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What are the best paying tech jobs to have in 2024?

A complete list of the highest paying roles to go for in your field: software development, cybersecurity, data science, cloud, SDLC, leadership, and more.

Apr 15, 2024 • 10 Minute Read

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  • Cloud
  • Public Sector
  • IT Ops
  • Software Development
  • Engineering Leadership
  • Data
  • Security
  • Business
  • Developer Experience
  • Professional Development
  • Software Delivery Process
  • Team Development
  • Product & UX
  • AI & Machine Learning
  • Learning & Development

Honestly, it’s never been a better time to be in or get into the field of IT. At base it pays extremely well, IT professionals experience higher pay increases than non-IT professions (Average raises of 9.3% vs 5.2%), and they rank #2 in job security and opportunities, according to Gartner research. 

Considering they only fall behind executive management and medical professionals in terms of job security, it means it’s the hottest profession for anyone who doesn’t want to run a board meeting or pick up a stethoscope. It’s also far easier to get into IT than to become a doctor — take Winston Smith, who went from phone sales to a cloud professional in a year and a half, multiplying his wage by six!

Of course, not all tech professions pay the same. If you’re after the hottest careers to chase in 2024, here’s a list of ones to consider. We’ve created this list from a meta-analysis of industry research sourced from thousands of tech professionals across the United States. Keep in mind that salary ranges will differ depending on your region, and the figures below are in USD.

NOTE: For the below charts, Novice means someone starting out in this role (Bottom 25%), professional are those well-adjusted to this role (50%), and Expert is someone who excels in this role and is likely ready to step up into a new position (75%).

The 10 best paying non-exec tech jobs in 2024

It’s no surprise that the hottest non-executive profession in 2024 is the AI Architect, and that there are a lot of data-related roles on the list this year. AI/ML is listed as the #1 “most in demand tech skill” for 2024, and Gartner ranks employees with AI skills as having the second-highest hiring difficulty, which translates into higher wages. It’s no wonder that AI and Machine Learning Specialists is expected to grow by 40%, or 1 million jobs, in the next five years according to the World Economic Forum — that’s of all careers, including non-technical ones.

It’s refreshing to see that working in traditional tech roles such as cloud computing and software engineering still can bring home a sizable paycheck. There is an increased demand for cybersecurity professionals, which fits into our prediction that the motto of 2024 will be “Cybersecurity or Die” for many larger at-risk companies due to advancements in AI (You can read our 2024 predictions here).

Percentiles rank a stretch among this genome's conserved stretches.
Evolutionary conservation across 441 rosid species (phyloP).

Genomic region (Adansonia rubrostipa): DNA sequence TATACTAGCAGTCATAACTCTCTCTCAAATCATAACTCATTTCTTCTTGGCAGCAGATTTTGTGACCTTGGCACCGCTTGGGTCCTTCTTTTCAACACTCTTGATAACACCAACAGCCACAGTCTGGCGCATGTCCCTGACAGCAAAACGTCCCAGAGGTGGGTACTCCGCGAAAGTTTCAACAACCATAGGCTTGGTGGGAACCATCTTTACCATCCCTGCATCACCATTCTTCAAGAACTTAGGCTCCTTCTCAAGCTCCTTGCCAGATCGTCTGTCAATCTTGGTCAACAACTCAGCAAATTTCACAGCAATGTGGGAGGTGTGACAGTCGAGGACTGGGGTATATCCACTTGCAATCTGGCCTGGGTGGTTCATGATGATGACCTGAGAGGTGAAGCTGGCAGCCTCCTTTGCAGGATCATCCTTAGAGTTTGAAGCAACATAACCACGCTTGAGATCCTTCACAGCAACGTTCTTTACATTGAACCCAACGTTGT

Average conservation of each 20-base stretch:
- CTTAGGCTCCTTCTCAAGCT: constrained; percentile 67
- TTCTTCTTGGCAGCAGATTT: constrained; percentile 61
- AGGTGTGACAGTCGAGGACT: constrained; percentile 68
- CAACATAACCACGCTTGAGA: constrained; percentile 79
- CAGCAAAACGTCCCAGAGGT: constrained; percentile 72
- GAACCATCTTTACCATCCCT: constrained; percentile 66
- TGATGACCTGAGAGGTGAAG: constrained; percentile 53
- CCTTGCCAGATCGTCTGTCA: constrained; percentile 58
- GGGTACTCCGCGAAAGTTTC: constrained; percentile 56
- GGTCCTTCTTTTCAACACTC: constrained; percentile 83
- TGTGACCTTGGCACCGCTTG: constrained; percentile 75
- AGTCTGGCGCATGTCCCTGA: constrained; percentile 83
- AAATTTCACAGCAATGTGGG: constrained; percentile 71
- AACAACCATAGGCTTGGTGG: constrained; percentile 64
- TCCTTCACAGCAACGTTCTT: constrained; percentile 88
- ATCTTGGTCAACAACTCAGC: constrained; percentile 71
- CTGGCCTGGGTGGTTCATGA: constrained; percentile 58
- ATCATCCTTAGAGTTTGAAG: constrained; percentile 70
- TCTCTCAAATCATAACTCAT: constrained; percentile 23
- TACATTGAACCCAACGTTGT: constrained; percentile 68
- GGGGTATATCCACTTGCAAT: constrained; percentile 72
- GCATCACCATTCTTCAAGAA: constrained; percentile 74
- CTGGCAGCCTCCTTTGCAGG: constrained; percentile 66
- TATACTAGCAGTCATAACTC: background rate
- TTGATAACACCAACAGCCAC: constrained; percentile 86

Web development, Software Development Life Cycle (SDLC), Quality Assurance, and IT Operations roles continue to pay mid-tier, according to our research. Because of the lower skill levels required, Help Desk roles were at the lowest end of the remuneration scale for 2024.

The best paying jobs in AI and Data

AI continues to be a power role in 2024, just as it was in 2023. While these are AI-heavy roles, expect to see regular roles in cloud computing and software development that have AI-related skill requirements, such as learning how to use GitHub Copilot. There’s a fairly accurate saying going around: “You won’t lose your job to AI, but you will lose your job to someone who knows AI.”

How to become a AI and data professional

Pluralsight offers a wide range of AI/ML courses catering to a wide range of needs and skill levels: courses on core AI skills, as well as dedicated paths on the intersection of AI and cloud, cybersecurity, IT ops, data science, and more. You can sign up to the platform for free and start upskilling yourself in AI today.

You can also take the following skill tests to see where your current AI/ML skills are at, where you need to fill in the gaps, and suggested learning resources you can use to do that. These skill tests are great for anyone from beginners to experts.

The best paying jobs in Software and App Development

Even for entry-level software engineers, coming into the profession still has a decent starting wage. There’s traditionally multiple career levels available in this field and a lot of opportunities. While the latter makes the market more competitive and lowers wages, it also means you won’t be short of jobs to apply for.

How to become a software or app developer

The best way is to look at the position descriptions for your ideal roles, then go about getting these skills. One of the great things about software development is you can figure out a lot of it by learning some programming languages, and then practice them with hands-on learning or projects. Formal qualifications are the most obvious path (Bachelor of Computer Science, IT, Software Engineering) or developer certifications (AWS Certified Developer Associate), but not essential to acquire these skills.